2782.900076.0632 71.4890 81.4353 82.0894
2882.500075.6547 60.3181 71.0614 67.0982
2982.100075.2461 60.3181 71.7806 67.3327
3081.800074.9376 60.3181 71.7806 67.3327


Distance from the source (meters)Measured field data (dBA)Prediction result (dBA)Average percentage error (dBA)
VDIPPNFLANNLeNNPPNFLANNLeNN

1100.900094.291974.1198 85.6989 81.4871
299.700093.0828 74.1198 93.0404 81.4871
398.600091.9738 74.1198 94.5178 81.4871
497.500090.8648 74.1198 92.4313 81.4871
596.500089.8559 74.1198 87.9020 81.4871
696.200089.5469 85.8609 96.5394 94.5712
795.800089.1380 85.8609 93.3190 94.5712
894.800088.1291 85.8609 93.3190 94.5712
994.300087.6202 85.8609 94.0383 94.5712
1093.700087.0113 85.8609 91.0641 94.5712
1192.800086.1025 85.8609 84.6752 94.5712
1290.600083.8937 85.8609 88.3686 94.5712
1389.500082.8848 85.8609 88.1936 94.5712
1488.400081.6760 74.1198 80.8651 81.4871
1586.800080.0672 64.8344 74.8196 70.193013.594.3610.03
1686.200079.4585 64.8344 74.8196 70.1930
1785.800079.0497 64.8344 78.0400 70.1930
1885.200078.4410 64.8344 77.8650 70.1930
1985.200078.4323 64.8344 77.1458 70.1930
2084.700077.9236 64.8344 77.1458 70.1930
2184.500077.7149 64.8344 74.5798 70.1930
2283.800077.0063 62.5730 73.8606 70.1930
2383.500076.6976 62.5730 73.8606 70.1930
2483.500076.6890 61.4715 70.6402 70.1930
2583.200076.3804 61.4715 72.5517 66.3679
2682.800075.9718 63.5968 74.1068 66.3679
2782.600075.7632 59.7479 70.8864 66.3679
2882.200075.3547 60.3181 71.0614 67.0982
2982.200075.3461 60.3181 71.7806 67.3327
3082.200075.3376 72.2342 82.3295 82.9287


Distance from the source (meters)Measured field data (dBA)Prediction result (dBA)Average percentage error (dBA)
VDIPPNFLANNLeNNPPNFLANNLeNN

1100.500093.8919 74.1198 85.6989 81.4871
2100.200093.5828 74.1198 93.0404 81.4871
398.200091.5738 74.1198 94.5178 81.4871
497.500090.8648 74.1198 92.4313 81.4871
596.700090.0559 74.1198 87.9020 81.4871
695.400088.7469 74.1198 85.9905 81.4871
794.800088.1380 85.8609 93.3190 94.5712
894.200087.5291 85.8609 93.3190 94.5712
993.600086.9202 85.8609 94.0383 94.5712
1092.500085.8113 85.8609 94.0383 94.5712
1191.800085.1025 85.8609 87.6493 94.5712
1289.600082.8937 74.1198 77.8197 81.4871
1389.300082.5848 85.8609 88.1936 94.5712
1488.800082.0760 85.8609 91.4140 94.5712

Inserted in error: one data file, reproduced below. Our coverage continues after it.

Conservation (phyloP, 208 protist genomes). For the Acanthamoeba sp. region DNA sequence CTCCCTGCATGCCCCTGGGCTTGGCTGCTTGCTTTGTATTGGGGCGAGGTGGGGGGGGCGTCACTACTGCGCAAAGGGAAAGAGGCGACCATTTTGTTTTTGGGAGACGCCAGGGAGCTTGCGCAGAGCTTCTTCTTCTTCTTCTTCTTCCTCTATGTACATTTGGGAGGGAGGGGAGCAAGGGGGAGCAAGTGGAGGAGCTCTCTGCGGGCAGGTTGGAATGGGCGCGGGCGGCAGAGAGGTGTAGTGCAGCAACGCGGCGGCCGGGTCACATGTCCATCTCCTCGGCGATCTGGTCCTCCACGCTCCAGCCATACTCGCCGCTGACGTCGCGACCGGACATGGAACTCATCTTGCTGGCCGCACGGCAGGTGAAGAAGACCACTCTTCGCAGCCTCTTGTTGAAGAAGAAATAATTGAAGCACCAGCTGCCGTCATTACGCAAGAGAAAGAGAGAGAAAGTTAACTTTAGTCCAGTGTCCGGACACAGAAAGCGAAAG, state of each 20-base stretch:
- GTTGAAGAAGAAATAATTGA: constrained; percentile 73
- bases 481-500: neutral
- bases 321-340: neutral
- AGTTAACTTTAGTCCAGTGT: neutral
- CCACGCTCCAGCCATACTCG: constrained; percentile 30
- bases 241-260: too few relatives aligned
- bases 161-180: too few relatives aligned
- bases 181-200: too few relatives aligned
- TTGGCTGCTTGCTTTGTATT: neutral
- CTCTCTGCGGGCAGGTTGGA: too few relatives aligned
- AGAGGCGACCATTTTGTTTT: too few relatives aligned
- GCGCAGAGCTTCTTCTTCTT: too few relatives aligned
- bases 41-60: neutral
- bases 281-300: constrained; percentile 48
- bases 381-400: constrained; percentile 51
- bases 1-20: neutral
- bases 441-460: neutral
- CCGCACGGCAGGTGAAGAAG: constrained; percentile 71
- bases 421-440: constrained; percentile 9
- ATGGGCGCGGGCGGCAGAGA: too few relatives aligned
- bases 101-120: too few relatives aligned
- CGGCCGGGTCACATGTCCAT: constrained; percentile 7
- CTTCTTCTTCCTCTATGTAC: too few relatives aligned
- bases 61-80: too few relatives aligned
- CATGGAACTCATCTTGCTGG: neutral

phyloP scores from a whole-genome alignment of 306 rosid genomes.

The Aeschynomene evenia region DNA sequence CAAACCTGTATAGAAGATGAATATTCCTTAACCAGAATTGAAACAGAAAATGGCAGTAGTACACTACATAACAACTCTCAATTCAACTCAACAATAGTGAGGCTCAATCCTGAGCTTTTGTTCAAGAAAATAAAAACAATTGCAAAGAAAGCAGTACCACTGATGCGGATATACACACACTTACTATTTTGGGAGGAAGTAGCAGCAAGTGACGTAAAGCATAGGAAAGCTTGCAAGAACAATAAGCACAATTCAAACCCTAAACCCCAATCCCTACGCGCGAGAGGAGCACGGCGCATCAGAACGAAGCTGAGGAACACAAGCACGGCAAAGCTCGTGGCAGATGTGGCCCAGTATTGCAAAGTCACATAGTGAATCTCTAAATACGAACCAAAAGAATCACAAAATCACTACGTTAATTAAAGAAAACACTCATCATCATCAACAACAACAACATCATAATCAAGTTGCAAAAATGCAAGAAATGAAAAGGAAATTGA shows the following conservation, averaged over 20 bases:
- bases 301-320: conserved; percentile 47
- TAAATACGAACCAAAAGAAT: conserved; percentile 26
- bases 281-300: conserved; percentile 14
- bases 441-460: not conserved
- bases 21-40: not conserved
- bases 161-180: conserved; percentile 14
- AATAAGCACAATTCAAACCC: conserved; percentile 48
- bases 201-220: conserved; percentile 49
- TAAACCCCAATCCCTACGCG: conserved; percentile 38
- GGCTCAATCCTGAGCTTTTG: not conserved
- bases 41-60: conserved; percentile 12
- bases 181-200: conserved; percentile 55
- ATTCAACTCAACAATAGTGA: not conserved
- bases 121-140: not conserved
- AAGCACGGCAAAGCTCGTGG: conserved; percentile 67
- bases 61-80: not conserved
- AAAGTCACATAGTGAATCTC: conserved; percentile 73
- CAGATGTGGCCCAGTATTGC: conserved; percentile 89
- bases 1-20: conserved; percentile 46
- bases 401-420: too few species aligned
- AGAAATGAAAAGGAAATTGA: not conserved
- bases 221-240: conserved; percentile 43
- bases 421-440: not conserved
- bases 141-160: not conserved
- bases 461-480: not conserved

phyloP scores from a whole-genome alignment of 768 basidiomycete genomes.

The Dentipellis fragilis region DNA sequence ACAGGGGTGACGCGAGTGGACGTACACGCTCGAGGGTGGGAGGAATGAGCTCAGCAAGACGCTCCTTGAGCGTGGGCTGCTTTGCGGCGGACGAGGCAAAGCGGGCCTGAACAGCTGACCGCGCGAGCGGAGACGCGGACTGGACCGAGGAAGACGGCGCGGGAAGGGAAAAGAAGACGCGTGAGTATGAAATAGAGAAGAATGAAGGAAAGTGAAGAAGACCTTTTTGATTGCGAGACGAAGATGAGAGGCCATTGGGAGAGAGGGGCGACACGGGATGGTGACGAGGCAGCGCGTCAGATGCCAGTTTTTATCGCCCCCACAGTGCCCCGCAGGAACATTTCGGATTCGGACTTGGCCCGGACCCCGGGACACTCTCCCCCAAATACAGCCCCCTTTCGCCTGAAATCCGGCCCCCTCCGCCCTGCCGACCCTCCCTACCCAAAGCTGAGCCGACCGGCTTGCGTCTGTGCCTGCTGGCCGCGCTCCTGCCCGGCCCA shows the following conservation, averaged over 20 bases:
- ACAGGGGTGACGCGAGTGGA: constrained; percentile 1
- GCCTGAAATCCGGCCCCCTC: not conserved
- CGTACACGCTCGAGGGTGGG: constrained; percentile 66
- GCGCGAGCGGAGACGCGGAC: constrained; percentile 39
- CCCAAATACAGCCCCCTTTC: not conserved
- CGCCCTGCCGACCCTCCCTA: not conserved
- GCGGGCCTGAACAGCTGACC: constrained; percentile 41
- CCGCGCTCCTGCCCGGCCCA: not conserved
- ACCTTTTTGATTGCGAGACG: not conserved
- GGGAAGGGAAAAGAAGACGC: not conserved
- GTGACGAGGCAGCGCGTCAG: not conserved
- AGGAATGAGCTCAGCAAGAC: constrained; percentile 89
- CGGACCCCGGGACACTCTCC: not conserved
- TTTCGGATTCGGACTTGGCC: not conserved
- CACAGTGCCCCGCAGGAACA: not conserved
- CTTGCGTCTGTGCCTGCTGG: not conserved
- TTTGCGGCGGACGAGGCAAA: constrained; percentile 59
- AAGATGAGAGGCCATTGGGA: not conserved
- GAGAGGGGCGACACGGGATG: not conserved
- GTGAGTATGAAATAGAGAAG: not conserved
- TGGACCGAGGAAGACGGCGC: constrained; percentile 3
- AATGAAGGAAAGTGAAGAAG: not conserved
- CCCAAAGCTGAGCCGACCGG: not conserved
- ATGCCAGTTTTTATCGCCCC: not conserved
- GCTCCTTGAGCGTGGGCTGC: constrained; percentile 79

1588.200081.4672 76.5756 85.3685 85.381310.946.329.53
1687.900081.1585 76.5756 85.3685 85.3813
1787.400080.6497 76.5756 88.5889 85.3813
1886.600079.8410 76.5756 88.4139 85.3813
1985.500078.7323 64.8344 77.1458 70.1930
2085.500078.7236 76.5756 87.6947 85.3813
2184.800078.0149 64.8344 74.5798 70.1930
2284.300077.5063 62.5730 73.8606 70.1930
2384.200077.3976 62.5730 73.8606 70.1930
2483.800076.9890 61.4715 70.6402 70.1930
2583.500076.6804 61.4715 72.5517 66.3679
2683.500076.6718 75.3380 84.6557 82.0894
2782.800075.9632 59.7479 70.8864 66.3679
2882.500075.6547 60.3181 71.0614 67.0982
2982.400075.5461 72.0592 82.3295 82.9287
3082.400075.5376 72.2342 82.3295 82.9287

6. Conclusion

This paper introduced the idea of designing noise prediction model for opencast mining machineries using functional link artificial neural network systems. From the present study, it was observed that the average percentage error using FLANN lower than PPN and LeNN systems for all the machineries. These functional link artificial neural network based noise prediction models can be useful tools for mining engineers to estimate the actual noise condition of the machineries accurately.

Acknowledgments

The authors like to thank the anonymous referees for their valuable comments and words of encouragement. Their comments helped to improve the clarity of this paper.

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Copyright © 2011 Santosh Kumar Nanda and Debi Prasad Tripathy. This is an open access articel distributed under the Creative Commons Attribution License, which permits unrestricted use, distribution, and reproduction in any medium, provided the original work is properly cited.